On 9 April 1958, the Secretary-General named Mr. Urrutia and Ralph J. Bunche as his specially designated representatives; in that capacity Mr. Urrutia visited the area early in April 1958.

On 10 June 1958 the Secretary-General also named Andrew W. Cordier as his specially designated representative. Mr. Cordier visited the area from 14 to 23 June 1958. This visit took place shortly after what was regarded as one of the most serious incidents on Mount Scopus.


On 26 May 1958, an Israel police patrol became involved in an exchange of fire, and Lieutenant-Colonel G. A. Flint, Chairman of the Jordan-Israel Mixed Armistice Commission and the Chief of Staff's Representative for Mount Scopus attempted to arrange a ceasefire on the spot. While making his way towards the wounded members of the Israel patrol in an effort to rescue them, Colonel Flint was fatally shot. Four members of the Israel patrol also lost their lives.

In his report of 7 June 1958 on this incident, the Chief of Staff's provisional conclusion (subsequently confirmed on 28 July) was that Lieutenant-Colonel Flint was shot by a bullet fired from Jordanian controlled territory. At least one of the Israel policemen killed was shot by a bullet fired from another rifle of the same type.

According to the Chief of Staff, the incident of 26 May had been preceded by less grave incidents occurring from time to time in an atmosphere of tension. Contacts and conflicts between Israel police and the inhabitants of the Arab village of Issawiya on Mount Scopus had increased as a result of the expansion of the patrol activities of the Israel police. The difficulties on the slopes of Mount Scopus were connected with a long-standing controversy over whether the areas in question were within the Mount Scopus demilitarized area or in Jordan.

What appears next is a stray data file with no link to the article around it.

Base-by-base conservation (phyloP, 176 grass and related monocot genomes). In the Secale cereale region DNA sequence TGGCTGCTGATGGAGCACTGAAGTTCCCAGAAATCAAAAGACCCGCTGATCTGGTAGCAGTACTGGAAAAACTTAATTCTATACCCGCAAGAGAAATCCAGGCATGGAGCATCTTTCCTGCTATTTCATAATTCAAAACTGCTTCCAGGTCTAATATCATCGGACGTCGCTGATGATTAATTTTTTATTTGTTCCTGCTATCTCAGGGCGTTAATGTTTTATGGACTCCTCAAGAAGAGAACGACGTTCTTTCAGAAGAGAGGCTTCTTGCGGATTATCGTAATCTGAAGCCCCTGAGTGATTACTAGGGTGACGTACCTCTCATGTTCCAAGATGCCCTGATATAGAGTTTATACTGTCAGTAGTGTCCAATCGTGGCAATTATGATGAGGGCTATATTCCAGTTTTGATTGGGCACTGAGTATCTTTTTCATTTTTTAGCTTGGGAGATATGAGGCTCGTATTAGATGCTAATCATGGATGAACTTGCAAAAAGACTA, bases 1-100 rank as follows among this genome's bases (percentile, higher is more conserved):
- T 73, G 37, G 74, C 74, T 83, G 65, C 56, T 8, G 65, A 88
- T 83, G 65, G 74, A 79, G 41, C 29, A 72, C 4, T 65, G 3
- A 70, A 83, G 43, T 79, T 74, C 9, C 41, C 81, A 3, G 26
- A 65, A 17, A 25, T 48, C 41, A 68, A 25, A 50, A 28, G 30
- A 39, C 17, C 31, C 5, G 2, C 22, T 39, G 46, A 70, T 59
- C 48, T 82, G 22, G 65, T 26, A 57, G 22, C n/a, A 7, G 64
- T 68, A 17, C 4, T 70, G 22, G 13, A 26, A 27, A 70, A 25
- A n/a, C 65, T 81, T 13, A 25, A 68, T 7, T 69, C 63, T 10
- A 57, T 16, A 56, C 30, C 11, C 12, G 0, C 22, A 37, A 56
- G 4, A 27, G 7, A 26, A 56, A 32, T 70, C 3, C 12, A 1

The Chief of Staff concluded that the Arab villages and the Israel police on Mount Scopus could live peacefully as long as practical measures were taken to keep them apart. Under such conditions, patrolling by Israel police would not be necessary for security reasons. Pending full implementation of the 7 July 1948 Agreement, the question of the disputed areas could, he considered, be left in abeyance.

On 28 July, in an addendum to his report, the Chief of Staff reported that the situation culminating in the incident of 26 May had become even more explosive after the Israelis, on 1 June, had closed the only reasonable road available to the villagers of Issawiya. During his visits to the area between 14 and 23 June, Mr. Cordier, together with the Chief of Staff, made a careful investigation of the road. In the Chief of Staff's opinion, it was difficult to see, as the Israel authorities alleged, that security and safety factors were considerations in the closing of the road. Such a policy, he stated, only added to what must seem to the villagers a pattern of inconvenience and suffering, and could in no sense be regarded as contributing to the tranquillity of the area. On the contrary, it added gravely to an already explosive situation and required immediate rectification.

In consultations with Israel authorities, Mr. Cordier asked for an immediate opening of the road to normal vehicular and pedestrian traffic in its own right and as a contribution to an improved atmosphere on Mount Scopus. Before his departure, he was informed that the road would be open during the daylight hours as from 23 June. Mr. Cordier maintained that there was no reason why the road should not be open twenty-four hours a day. The implied prohibition of night use carried with it possibilities of further incidents and aggravations.

The Chief of Staff reported the matter to the Secretary-General, who in turn brought it to the attention of the Government of Israel.